Why are big advertisers still getting this wrong?
We ran a test recently on some ads that were airing in the UK during the World Cup, all from the same product category (consumer electronics).
Some of the advertisers were official World Cup sponsors; others had an alternative football sponsorship association – and we evaluated them using a new pre-test methodology that was co-created with major advertisers.
All the ads employed a football theme and the results from our unforced exposure method proved this to be a strong hook that attracted – and held - viewer notice equally well across all the ads. Strong and consistent brand name presence in each ad also led to the viewers correctly recalling which brand each ad was promoting.
What was missing?
However, one key thing was not quite right in the majority of these executions. While the product was always clearly shown, it was not always the hero of the ad. The football theme was the dominant attraction, which meant that viewers too often lost sight of the product’s actual features and benefits. Ultimately, the connection between the product and the sport was not always clear to the viewers.
Even more crucially, most of the ads were not driving a direct or indirect call to action – be that an interest to learn more about the product or brand, or a desire to go out and buy one.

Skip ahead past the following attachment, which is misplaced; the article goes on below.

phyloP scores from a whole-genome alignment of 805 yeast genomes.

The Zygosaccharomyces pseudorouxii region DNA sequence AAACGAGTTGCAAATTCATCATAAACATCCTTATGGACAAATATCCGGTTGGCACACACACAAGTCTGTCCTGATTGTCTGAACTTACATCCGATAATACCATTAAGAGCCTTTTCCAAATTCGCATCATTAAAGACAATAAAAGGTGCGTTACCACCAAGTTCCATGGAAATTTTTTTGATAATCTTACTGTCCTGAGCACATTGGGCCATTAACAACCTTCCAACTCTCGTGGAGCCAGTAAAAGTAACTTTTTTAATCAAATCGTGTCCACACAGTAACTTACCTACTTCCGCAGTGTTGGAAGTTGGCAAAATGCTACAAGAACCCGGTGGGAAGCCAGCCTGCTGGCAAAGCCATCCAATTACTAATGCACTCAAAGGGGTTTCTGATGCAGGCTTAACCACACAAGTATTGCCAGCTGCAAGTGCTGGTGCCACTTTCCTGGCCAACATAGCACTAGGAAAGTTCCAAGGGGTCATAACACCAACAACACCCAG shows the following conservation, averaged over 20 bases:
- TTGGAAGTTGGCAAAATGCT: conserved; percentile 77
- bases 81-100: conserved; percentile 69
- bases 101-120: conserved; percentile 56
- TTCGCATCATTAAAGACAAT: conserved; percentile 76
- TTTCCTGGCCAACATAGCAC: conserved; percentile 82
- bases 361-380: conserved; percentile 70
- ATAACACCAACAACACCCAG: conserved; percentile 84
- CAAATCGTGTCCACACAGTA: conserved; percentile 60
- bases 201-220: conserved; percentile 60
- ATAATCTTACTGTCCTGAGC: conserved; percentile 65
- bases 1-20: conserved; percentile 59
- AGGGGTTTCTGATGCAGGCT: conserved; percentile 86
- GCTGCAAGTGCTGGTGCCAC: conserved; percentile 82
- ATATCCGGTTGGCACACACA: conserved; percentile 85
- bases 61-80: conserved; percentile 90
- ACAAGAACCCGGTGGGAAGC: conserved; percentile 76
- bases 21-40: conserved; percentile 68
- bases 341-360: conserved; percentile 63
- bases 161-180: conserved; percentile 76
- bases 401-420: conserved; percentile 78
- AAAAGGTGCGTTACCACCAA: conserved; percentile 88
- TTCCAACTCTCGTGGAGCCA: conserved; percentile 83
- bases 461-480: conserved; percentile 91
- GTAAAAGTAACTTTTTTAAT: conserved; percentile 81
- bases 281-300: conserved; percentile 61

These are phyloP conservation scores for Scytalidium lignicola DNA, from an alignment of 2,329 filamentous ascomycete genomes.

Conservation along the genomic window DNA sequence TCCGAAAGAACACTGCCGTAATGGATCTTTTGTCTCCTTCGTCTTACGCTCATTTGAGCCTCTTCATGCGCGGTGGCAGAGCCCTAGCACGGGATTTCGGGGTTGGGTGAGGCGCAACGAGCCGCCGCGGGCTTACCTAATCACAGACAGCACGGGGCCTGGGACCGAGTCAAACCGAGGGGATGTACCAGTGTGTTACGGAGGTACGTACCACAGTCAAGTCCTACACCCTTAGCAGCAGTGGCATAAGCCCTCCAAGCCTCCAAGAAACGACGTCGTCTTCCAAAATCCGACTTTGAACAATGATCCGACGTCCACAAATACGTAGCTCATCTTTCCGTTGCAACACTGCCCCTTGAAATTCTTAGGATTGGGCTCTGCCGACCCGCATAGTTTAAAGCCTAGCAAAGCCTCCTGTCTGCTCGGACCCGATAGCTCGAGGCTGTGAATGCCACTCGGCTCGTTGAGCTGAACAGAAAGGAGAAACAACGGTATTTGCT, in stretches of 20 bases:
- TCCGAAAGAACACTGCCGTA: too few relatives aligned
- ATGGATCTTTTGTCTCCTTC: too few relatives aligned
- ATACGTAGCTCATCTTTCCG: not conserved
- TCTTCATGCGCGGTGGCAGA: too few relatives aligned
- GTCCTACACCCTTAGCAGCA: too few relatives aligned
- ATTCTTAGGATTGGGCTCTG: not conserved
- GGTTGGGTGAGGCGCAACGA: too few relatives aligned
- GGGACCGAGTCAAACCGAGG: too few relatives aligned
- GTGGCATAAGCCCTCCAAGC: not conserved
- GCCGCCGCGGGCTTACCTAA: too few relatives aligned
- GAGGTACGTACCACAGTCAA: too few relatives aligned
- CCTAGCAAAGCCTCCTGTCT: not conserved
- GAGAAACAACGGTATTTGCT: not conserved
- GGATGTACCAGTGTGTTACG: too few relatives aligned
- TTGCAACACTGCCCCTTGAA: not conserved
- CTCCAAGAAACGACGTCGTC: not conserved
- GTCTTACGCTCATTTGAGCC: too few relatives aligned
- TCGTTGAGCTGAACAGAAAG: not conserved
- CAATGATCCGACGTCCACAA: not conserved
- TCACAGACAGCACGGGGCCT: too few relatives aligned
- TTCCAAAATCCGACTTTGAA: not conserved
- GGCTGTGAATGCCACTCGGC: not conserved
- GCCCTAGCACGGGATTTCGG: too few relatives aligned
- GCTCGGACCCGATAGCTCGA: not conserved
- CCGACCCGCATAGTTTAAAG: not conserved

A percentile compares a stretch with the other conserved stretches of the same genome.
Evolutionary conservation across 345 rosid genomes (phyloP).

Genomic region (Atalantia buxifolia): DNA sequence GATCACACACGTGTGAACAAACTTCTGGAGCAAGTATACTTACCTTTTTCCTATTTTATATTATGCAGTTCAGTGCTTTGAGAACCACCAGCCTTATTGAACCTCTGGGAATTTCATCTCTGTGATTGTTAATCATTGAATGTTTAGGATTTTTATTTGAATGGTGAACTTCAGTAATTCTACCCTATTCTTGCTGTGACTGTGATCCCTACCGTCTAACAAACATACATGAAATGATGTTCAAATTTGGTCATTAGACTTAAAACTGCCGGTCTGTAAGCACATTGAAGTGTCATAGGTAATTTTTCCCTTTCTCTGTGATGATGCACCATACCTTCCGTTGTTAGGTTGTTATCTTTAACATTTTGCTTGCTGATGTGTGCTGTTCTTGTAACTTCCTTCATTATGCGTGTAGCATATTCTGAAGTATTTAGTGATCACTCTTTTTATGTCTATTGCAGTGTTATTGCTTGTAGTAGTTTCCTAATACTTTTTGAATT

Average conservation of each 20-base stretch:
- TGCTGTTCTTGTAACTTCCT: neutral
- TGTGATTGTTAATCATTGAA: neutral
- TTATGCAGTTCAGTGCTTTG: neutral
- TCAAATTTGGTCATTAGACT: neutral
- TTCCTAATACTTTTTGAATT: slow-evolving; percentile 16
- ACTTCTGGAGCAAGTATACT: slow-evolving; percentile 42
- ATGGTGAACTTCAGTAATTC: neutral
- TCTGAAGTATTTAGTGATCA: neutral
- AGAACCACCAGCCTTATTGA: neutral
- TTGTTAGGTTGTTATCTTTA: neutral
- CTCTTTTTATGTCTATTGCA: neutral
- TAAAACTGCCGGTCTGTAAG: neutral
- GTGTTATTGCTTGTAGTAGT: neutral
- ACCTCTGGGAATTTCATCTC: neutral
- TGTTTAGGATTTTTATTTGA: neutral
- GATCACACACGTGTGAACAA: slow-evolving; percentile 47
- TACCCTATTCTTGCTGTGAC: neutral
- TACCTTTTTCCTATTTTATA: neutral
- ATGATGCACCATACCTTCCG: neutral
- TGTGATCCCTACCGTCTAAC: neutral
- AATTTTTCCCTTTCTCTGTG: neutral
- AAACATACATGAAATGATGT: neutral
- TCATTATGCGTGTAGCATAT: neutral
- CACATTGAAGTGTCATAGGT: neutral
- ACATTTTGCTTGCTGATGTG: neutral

The key learning
In this test we only focused on a small proportion of each brands’ advertising activity around the World Cup – however, it’s always worth remembering that, while a brand may be relevant to the event it sponsors, that relevance needs to be clearly communicated to the viewers, in order for the brand to benefit.
Our Ad FIT method identified that the strongest performer for an ad that fascinates (grabs and holds viewers’ attention), imprints (leaves a positive, branded lasting impression) and triggers (generates a direct or indirect response from viewers) was not in this case the most ‘exciting’ execution. It was the one that clearly communicated the product’s benefits in a way that was relevant to the ‘big sports event’ theme - thereby driving a timely desire for the product.